• 2. Visualisation II: This snapshot shows the docking of a malarial enzyme molecule. Students can use chat commands to control the molecules floating in the air. This particular model demonstrates a chemical reaction where all of the intermediates are made visible. Normally something that is hard for to visualise on paper, but easy to demonstrate in three dimensions. http://www.sl-educationblog.org/?p =130
    • roleplay 3. Roleplay: Many opportunities exist for roleplay within games-based and other community participation events. This can be used to promote learning by role taking as opposed to learning by doing.
    • Self paced tuition 4. Self-paced tutorial: An example of self-guided and self-paced learning. Here an avatar is following a tutorial on building objects at the Ivory Tower of Primitives on Natoma.
    • Second Health 5. Simulation: SciLands is a mini-continent and user community devoted exclusively to science and technology with over twenty teaching locations. Second Health is a virtual hospital campus commissioned by Imperial College, London, illustrating a healthcare setting of the future - http://www.sciland.org
    • 6. Quests and problem solving: The Pot Healer Adventure on Numbakulla Island is one of the largest and most detailed puzzle solving mysteries in Second Life bearing much resemblance to the classic adventure game Myst. Quest type activities like this have been extensively used in the area of language learning.
    • Conference and presentation spaces 7. Conference and lecture spaces: Presentation style spaces can be creative and imaginative. Here at the MetaverseU conference, held at Stanford University, video was streamed live into Second Life. Multiple-media forms were used for audience presence including text, audio and moving image.
    • Hatmaking workshop 8. Workshops: Small group teaching settings are easy to create and the freedom of space and movement combined with a strong sense of co-presence can provide a compelling learning experience.
    • VRR 9. Virtual Reality: The virtual reality room is a 360 degree photo-realistic space created with captured images converted into a QuickTime VR panorama format and uploaded to SL. http://sl.nmc.org/2008/01/15/vr-demo/
    • Sloodle 10. SL to VLE links: The SLOODLE project links 2D and 3D teaching environments by creating channels for data transfer between Second Life and Moodle, an open source Virtual Learning Environment - http:// www.sloodle.org
    • yes, plenty of activity, but where is current research focussed?
      • the first of phase of teaching activity in MUVEs has raised awareness and opened up the educational possibilities
      • the second phase of research activity is uncovering the need to match pedagogy, context and good practice in line with the unique nature of virtual worlds as a learning and teaching setting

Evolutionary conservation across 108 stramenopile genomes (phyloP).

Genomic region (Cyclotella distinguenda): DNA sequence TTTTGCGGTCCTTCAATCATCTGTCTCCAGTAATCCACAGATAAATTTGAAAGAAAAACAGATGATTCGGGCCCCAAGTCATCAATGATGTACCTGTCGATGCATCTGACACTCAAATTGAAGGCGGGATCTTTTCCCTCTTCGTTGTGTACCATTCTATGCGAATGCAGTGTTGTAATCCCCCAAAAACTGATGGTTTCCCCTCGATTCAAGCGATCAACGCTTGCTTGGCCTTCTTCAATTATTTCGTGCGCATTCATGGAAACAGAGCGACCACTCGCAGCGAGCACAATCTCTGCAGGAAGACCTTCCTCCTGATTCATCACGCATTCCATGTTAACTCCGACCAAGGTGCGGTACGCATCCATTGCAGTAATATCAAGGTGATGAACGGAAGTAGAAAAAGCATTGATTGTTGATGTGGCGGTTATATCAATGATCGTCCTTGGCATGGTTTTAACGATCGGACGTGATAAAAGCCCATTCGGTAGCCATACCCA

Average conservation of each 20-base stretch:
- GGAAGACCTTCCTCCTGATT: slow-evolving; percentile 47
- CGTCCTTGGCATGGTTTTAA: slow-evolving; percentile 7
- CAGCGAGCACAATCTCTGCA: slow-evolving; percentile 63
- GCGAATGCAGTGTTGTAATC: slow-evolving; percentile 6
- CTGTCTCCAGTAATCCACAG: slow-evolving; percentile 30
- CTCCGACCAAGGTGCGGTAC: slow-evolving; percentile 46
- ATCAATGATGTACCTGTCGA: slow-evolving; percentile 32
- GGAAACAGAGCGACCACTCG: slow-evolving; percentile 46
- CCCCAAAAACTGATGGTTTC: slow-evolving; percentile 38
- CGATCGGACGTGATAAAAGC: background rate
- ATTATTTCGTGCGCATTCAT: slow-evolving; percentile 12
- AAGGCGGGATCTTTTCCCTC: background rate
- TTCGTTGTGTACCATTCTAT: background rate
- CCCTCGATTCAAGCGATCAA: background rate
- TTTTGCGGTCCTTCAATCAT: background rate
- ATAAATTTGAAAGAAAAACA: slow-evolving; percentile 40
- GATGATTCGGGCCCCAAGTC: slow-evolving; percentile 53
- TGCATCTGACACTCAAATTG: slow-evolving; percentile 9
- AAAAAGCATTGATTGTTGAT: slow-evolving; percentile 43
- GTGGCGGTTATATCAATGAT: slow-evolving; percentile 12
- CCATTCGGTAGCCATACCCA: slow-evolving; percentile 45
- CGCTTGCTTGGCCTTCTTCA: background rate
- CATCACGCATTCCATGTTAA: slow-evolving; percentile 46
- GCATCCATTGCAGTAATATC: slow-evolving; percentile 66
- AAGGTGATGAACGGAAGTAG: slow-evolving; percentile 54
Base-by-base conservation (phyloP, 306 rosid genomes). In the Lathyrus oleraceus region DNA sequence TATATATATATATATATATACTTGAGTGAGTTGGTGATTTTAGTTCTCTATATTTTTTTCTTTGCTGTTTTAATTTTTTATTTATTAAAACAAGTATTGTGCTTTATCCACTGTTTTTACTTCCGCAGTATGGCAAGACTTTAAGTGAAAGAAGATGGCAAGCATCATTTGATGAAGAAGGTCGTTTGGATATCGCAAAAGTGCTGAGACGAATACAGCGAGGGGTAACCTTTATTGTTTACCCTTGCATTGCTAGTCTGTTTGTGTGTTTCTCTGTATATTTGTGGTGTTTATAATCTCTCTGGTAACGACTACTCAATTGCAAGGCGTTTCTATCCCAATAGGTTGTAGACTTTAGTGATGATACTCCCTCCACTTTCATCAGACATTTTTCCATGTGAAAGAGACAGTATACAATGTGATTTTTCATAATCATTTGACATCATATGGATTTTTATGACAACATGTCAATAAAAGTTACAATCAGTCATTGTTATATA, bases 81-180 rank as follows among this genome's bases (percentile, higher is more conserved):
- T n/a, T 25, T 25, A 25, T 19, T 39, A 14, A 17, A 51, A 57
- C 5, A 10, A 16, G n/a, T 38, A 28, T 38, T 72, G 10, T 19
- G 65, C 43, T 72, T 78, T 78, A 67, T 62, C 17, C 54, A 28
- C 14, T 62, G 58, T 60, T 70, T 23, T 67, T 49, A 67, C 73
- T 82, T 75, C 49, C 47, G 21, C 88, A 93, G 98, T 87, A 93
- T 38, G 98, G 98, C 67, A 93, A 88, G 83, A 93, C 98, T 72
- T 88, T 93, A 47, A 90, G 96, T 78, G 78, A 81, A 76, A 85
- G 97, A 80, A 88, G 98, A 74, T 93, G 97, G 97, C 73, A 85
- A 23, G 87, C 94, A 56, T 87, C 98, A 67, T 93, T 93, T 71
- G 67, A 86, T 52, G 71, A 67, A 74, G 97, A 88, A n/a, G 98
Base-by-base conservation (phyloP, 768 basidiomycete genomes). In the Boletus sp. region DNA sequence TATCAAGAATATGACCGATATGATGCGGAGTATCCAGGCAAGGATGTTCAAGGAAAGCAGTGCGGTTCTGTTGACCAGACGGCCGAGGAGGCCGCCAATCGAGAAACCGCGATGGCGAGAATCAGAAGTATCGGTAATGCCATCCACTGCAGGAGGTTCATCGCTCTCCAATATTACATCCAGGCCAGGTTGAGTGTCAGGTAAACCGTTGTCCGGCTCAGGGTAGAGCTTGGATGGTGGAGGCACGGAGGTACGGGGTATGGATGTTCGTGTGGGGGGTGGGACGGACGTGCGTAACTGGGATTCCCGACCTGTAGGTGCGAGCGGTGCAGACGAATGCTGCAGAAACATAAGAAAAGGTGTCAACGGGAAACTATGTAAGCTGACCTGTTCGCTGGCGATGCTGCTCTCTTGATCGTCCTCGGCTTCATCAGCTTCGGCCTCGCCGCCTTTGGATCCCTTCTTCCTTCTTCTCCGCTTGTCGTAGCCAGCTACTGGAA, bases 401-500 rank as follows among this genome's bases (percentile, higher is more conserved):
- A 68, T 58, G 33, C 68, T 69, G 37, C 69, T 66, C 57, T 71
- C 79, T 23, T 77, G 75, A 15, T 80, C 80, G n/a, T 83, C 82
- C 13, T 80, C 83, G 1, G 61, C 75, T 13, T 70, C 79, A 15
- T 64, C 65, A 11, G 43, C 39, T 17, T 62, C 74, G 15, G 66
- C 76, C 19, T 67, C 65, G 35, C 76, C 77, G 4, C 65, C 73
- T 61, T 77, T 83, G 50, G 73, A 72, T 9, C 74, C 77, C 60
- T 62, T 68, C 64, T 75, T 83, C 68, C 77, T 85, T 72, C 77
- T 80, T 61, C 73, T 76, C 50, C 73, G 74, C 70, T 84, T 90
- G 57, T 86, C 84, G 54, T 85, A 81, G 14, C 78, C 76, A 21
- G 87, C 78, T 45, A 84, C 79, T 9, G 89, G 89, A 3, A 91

• virtual worlds represent new spaces that require new ways of thinking about education, where the design of the learning space needs to be in harmony with the pedagogical approach
      • a range of ethical issues are now emerging that include digital reputation management, the relationship between immersion and addiction, identity and authenticity, the moral dimensions of exposure to virtual sub-cultures
      research directions
    • talking points: what challenges do virtual worlds raise for educators and students?
      • why choose a 3D virtual world as an educational platform or space?
      • is the strong sense of co-presence enough to create authentic learning scenarios?
      • are the barriers to entry ( technical, skills, identity, social, time, economic … are there more? ) simply too high for mainstream adoption?
      • does replicating classroom settings virtually suggest a step forward or a step backward?
      • can virtual worlds address motivational issues in students?
      • which virtual worlds can challenge the dominance of Second life in education?
      • are we simply seduced by the virtual and trying to force educational value and meaning into a novel environment?
      • where is the evidence that virtual technologies benefit educational processes?
      • where are open standards and interoperability?
      • what are your questions?
      • Liquid Learning ( www.liquidlearning.org ) - personal research blog
      • MUVEnation ( www.muvenation.org ) - EU funded project, 2 years
      • LLL3D ( www.lll3d.org ) - EU funded project, 2 years
      • OpenHabitat ( www.openhabitat.org ) – JISC funded, 15 months
      • these projects aim to:
        • examine good practices for teaching in MUVEs; investigate what works and what does not; explore different learning contexts; develop and test specific learning scenarios
      • programmes have now been developed to help educators integrate MUVEs into their teaching:
      where to find out more
    • Final slide Dr Steven Warburton School of Law King's College London Email: steven.warburton@kcl.ac.uk Liquid Learning at http://www.liquidlearning.org Second Life: StevenW Bohm